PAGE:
Russia Outraged by US Blames of Creating Space Threat, as Destructive Satellite Test Conducted According to International Law

Russian Foreign Ministry is outraged by the US “hypocrisy” in statements on space security. Russia stressed that the American authorities are well aware, fragments of the defunct satellite destroyed recently in space pose no threat to any space stations, and the destructive test itself was carried out according to international law.  

On Monday, the US State Department’s spokesman, Ned Price, accused Russia of “recklessly” carrying out a destructive satellite test using an anti-satellite missile against a shattered Soviet satellite. Washington claims the test generated “over 1,500 pieces of trackable orbital debris” which now “threaten the interests of all nations.”

On Tuesday, the Russian military confirmed that it has carried out a successful test which resulted in the destruction of the inactive Russian satellite Tselina-D that had been in orbit since 1982. Russia stressed that the US is well aware of the fact that fragments of the satellite pose no threat to space stations.

According to the official response of the Russian Foreign Ministry’s spokeswoman, Maria Zakharova, the test was conducted in strict conformity with international law, including the 1967 Outer Space Treaty and was not directed against anyone.

“Considering the timing of the test and the orbital parameters, the debris it produced did not create any threat and does not pose any obstacles or difficulties to the functioning of orbital stations and spacecraft, or to other space activities. This debris was recorded in the main registry of the domestic space control system. Monitoring began instantaneously and will continue until the debris no longer exists,” she specified.

The spokeswoman noted that these actions were part of the Defence Ministry’s defence capability plan to prevent sudden harm to national security in space and on Earth.

To prove that satellite destruction does not pose any threat, the Russian Defense Ministry modelled the movement of the ISS and fragments of the spacecraft destroyed during the test of the anti-satellite complex.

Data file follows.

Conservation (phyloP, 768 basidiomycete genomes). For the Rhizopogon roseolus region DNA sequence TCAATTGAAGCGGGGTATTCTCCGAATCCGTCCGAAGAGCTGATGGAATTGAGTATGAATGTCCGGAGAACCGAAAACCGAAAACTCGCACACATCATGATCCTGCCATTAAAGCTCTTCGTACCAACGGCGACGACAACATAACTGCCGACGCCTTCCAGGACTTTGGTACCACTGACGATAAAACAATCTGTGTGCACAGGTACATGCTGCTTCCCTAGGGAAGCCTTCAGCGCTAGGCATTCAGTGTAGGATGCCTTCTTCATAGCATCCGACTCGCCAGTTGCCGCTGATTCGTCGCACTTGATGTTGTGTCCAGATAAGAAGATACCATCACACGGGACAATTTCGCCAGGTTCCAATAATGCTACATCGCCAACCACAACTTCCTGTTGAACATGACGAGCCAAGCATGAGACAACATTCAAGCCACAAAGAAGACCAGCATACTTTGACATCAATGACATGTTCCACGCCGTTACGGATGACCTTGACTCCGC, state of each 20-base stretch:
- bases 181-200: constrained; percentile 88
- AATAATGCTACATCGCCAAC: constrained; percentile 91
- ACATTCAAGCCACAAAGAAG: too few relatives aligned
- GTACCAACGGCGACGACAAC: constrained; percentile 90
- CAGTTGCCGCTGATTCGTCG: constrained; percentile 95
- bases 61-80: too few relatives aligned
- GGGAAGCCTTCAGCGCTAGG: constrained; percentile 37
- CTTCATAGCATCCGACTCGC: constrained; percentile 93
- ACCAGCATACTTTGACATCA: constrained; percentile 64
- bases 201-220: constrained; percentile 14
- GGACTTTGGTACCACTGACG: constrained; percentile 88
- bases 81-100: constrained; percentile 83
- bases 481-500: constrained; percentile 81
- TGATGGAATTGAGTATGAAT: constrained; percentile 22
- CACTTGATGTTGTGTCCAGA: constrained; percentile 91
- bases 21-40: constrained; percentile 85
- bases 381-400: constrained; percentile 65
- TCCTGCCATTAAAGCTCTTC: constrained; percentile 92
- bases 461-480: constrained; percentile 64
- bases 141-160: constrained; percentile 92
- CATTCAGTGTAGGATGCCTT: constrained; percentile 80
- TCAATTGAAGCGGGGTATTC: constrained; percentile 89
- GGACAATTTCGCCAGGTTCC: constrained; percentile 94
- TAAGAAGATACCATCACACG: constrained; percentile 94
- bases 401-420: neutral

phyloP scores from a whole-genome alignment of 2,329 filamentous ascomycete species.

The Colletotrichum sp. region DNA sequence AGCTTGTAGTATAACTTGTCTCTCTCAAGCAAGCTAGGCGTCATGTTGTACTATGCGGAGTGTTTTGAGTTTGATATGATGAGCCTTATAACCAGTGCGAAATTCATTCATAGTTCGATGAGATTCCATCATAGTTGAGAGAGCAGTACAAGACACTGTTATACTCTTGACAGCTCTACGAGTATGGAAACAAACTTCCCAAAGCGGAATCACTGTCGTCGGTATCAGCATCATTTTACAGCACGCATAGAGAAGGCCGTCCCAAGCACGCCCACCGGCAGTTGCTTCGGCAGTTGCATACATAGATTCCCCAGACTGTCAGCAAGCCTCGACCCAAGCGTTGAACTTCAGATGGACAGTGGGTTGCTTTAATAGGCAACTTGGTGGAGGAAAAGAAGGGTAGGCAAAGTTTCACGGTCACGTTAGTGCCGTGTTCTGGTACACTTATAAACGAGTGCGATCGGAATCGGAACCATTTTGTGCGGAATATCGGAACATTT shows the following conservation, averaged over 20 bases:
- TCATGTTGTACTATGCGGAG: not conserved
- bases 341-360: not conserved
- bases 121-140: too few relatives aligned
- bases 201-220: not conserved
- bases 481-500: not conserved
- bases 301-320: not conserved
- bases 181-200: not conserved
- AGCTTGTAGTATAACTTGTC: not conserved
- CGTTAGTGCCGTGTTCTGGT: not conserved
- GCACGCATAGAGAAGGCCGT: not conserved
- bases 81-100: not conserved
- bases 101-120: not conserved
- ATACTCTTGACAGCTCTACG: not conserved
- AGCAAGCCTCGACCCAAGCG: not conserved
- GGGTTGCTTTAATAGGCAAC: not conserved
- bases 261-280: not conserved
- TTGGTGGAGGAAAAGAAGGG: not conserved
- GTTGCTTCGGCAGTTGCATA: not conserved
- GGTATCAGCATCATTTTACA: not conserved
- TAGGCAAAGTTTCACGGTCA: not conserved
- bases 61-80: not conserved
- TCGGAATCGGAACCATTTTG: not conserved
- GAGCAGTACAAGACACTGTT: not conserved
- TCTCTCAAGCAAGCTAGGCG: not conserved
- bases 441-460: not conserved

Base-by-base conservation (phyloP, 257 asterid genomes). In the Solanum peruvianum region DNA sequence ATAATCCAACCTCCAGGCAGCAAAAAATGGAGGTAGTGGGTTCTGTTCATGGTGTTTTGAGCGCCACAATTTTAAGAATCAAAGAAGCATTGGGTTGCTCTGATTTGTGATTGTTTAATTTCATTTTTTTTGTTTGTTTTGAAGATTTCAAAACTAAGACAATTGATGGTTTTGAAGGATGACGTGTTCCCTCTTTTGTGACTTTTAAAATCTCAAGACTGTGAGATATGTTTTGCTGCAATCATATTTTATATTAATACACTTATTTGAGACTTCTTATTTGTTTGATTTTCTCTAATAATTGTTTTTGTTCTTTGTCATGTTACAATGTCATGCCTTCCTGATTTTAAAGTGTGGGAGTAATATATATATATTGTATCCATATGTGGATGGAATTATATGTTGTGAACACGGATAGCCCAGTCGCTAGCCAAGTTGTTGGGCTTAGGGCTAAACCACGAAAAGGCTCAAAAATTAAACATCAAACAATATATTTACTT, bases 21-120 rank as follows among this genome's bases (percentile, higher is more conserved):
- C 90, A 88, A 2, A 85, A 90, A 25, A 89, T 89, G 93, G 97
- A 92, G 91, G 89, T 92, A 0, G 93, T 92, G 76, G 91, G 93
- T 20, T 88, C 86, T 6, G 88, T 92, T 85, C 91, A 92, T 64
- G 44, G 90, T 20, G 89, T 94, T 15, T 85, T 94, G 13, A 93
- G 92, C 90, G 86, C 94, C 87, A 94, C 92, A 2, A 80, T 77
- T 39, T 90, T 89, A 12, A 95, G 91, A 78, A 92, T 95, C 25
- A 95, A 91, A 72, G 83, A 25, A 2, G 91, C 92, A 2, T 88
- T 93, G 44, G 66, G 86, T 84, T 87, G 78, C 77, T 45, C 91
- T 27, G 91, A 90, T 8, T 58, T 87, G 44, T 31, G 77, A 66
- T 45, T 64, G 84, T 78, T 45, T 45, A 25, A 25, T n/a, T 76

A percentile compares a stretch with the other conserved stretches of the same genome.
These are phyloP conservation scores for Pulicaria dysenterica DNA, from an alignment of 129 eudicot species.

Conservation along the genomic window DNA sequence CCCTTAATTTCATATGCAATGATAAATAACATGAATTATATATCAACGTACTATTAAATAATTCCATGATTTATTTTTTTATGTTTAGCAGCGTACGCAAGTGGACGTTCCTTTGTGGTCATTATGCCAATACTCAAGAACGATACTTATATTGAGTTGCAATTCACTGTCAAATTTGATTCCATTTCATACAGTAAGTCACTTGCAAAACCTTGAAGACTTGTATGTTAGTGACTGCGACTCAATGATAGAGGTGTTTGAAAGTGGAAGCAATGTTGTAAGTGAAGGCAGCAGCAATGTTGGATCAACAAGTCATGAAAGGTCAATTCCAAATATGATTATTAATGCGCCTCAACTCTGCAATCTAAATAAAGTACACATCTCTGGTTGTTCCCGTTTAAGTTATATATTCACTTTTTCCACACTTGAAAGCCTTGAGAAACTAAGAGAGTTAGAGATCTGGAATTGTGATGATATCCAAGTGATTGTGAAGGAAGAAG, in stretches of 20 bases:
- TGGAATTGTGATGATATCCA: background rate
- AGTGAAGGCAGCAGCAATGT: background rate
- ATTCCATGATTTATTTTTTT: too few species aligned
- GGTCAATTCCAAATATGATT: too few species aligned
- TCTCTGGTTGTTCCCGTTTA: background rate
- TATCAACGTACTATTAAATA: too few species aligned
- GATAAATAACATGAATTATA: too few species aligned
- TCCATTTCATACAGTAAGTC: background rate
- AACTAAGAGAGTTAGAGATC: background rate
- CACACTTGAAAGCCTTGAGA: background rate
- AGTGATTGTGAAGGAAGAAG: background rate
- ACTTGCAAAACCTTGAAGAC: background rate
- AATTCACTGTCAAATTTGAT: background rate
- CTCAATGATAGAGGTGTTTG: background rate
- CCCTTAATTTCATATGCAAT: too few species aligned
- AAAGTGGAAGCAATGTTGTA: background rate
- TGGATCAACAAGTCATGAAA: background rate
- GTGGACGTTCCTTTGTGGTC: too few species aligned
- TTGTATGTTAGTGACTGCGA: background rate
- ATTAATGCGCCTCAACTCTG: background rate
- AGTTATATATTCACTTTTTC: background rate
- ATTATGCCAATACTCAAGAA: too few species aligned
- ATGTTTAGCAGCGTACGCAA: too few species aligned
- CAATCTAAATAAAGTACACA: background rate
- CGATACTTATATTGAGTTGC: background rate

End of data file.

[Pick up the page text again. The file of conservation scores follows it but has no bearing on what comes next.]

Zakharova also pointed out that since the 1950s, the US has “pursued a course towards using space for combat operations and deploying offensive weapon systems with a view to achieving military supremacy and even total domination of space”. In this statement, she referred to the updated Defence Space Strategy and the doctrine of the US Space Force.

Thus, Washington and its allies are carrying out large-scale programmes to develop weapon systems designed to respond to the threat or use of force in space, including the testing in orbit of the latest attack systems of different types without any prior notification (like the destruction of the US own space equipment as well on February 20, 2008 – an SM-3 anti-missile destroyed a USA-193 satellite).

“Unlike Washington, Russia did not enshrine the goal of achieving military supremacy in outer space in its doctrines. On the contrary […] we have adhered to a consistent policy of preventing an arms race in outer space and preserving it for peaceful purposes. In this regard, we believe it is necessary to start, as soon as possible, coordinating an instrument on preventing an arms race in outer space,” Zakharova said.

As a basis for such work, she offered the Russian-Chinese draft Treaty on Prevention of the Placement of Weapons in Outer Space and of the Threat or Use of Force against Outer Space Objects (PPWT). This could include a ban on placing any types of weapons in outer space, as well as on using the threat or use of force in space, from space or involving space.

The Russian Foreign Ministry also called on the states to assume the following obligations: 
  • not to use space objects as weapons of destruction against any targets on Earth, in the atmosphere or in outer space;
  • not to destroy, damage, or disrupt the normal functioning, or change the flight trajectory, of other states’ space objects;
  • not to create, test or deploy space weapons of any kind for the performance of any task, including for anti-missile defence, or as anti-satellite weapons, for use against targets on Earth or in the atmosphere, and to eliminate such systems that are already in possession of the states;
  • not to test or use manned spacecraft for military purposes, including anti-satellite activity;
  • not to assist or encourage other states, groups of states, and international, intergovernmental, or any non-governmental organisations, including non-governmental legal entities established, registered or located on the territory under their jurisdiction and/or control, to participate in the above activities.

As an interim step is considered Russia’s international initiative and political commitment on not being the first to place weapons in space. The country’s government reaffirmed its willingness to discuss the entire range of space security issues with all stakeholders and is convinced that talks on an international agreement prohibiting the deployment of any types of weapons in outer space offer the right way to lighten tensions.

Ru-Main, 17.11.2021 

Related Posts

Leave a Reply

Your email address will not be published. Required fields are marked *